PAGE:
The Northern District Court of Illinois found that Rich Township High School District 227 did not violate the free speech rights of former guidance counselor and girls’ basketball coach Bryan Craig when it dismissed him based on his self-published book “It’s Her Fault.” Craig wrote and published the book he described as a “self-help book” about relationships between men and women. But the Board of Education had concerns about the book and, after an investigation, dismissed Craig. Craig sued the district, arguing the dismissal violated his freedom of speech as well as due process rights.
To determine whether Craig had stated a First Amendment claim, the court first asked whether Craig’s speech was constitutionally protected. Where a government employee is speaking as a citizen, his speech is protected if it addresses a matter of public concern and his interest in commenting on matters of public concern outweighs the interest of the government employer in promoting efficient performance of its public services. That the speech is on a matter of public interest or public importance is not sufficient, neither is making the speech available to the public. Instead, the speech must address a subject of legitimate news interest, of general interest, value, and concern to the public at the time of publication.
In addition to discussions of the power balance between men and women in relationships, Craig’s book included sections describing his after-hours work at a strip club, urging women to be submissive, and encouraging men to cheat. He also cited his credentials as a high school girls’ basketball coach and guidance counselor to lend validity to his book. The court found that the book was “actually little more than a lurid account of plaintiff’s own sexual preferences and exploits,” and therefore not a matter of public concern. The court further found that “there is no question that the speech is detrimental to the mission and functions of the employer, including policies regarding discrimination based on gender or sex.” Because Craig’s speech was not constitutionally protected, his dismissal did not violate the First Amendment.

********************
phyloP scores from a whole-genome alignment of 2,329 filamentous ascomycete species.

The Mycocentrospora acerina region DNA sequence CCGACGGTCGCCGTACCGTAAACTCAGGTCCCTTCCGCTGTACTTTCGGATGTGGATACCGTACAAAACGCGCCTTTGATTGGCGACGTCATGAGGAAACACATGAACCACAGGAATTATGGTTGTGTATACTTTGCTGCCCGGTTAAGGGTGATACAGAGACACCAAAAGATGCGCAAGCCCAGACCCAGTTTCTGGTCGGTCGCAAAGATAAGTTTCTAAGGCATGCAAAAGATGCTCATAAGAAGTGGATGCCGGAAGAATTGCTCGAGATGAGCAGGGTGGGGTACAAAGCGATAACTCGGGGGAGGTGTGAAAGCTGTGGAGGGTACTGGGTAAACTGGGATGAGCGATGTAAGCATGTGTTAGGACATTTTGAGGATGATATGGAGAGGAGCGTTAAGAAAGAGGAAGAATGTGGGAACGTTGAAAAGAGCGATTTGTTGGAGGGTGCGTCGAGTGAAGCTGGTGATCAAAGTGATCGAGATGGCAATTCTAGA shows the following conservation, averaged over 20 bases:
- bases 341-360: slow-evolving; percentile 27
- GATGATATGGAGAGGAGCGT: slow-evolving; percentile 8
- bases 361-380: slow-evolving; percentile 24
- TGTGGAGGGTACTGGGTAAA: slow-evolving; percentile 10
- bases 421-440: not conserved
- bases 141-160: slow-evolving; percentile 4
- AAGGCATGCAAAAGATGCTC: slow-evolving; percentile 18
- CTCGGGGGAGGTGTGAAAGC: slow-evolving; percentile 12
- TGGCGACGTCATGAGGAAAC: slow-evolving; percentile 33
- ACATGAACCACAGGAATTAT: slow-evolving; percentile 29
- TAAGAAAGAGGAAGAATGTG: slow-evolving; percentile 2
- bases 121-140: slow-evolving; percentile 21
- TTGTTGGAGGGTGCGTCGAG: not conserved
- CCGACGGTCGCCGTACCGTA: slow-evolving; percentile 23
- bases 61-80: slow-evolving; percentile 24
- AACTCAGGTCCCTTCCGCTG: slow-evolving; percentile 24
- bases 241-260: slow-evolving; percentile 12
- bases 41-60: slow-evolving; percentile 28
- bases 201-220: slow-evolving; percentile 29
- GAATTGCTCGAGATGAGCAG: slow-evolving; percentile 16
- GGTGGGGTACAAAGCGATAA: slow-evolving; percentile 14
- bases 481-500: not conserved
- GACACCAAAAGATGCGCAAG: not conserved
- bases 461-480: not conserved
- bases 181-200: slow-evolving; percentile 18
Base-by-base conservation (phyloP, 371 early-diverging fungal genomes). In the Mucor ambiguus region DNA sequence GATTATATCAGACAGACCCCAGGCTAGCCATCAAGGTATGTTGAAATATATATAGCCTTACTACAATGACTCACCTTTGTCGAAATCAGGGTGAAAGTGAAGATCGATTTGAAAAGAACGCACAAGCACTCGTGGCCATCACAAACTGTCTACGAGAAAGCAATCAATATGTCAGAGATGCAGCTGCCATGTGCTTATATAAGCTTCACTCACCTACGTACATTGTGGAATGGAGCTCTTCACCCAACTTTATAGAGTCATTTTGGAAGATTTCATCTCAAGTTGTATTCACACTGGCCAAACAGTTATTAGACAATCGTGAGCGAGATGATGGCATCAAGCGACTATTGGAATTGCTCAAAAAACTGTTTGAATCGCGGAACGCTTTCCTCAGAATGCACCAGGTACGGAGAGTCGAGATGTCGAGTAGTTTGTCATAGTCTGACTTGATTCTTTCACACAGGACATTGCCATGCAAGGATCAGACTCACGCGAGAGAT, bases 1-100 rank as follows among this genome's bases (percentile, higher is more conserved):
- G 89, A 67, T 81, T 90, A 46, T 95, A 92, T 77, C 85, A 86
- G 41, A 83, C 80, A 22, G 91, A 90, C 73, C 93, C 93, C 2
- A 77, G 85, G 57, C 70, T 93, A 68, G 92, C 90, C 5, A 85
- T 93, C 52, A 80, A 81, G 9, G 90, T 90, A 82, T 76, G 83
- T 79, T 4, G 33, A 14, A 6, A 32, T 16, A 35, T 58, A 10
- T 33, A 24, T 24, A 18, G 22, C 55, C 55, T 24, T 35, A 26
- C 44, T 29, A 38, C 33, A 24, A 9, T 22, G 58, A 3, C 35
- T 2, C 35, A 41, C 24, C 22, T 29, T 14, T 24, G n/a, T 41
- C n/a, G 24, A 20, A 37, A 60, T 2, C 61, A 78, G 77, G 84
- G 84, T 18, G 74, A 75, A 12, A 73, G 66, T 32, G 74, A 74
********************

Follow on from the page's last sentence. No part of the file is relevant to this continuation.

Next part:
Craig also brought a due process claim, alleging the district deprived him of his liberty interest in pursuing his profession and maintaining his professional reputation. The court found that he could not prevail on the claim because he did not allege that the district publicly disclosed stigmatizing information that caused him to suffer a tangible loss of other employment opportunities.
As you know, public school students and teachers do not shed their first amendment rights at the school house gate, but neither are those rights absolute. School districts must use caution when considering discipline for student or teacher speech; courts will conduct a fact-intensive inquiry to determine how the speech and district response fit within the extensive case law precedent.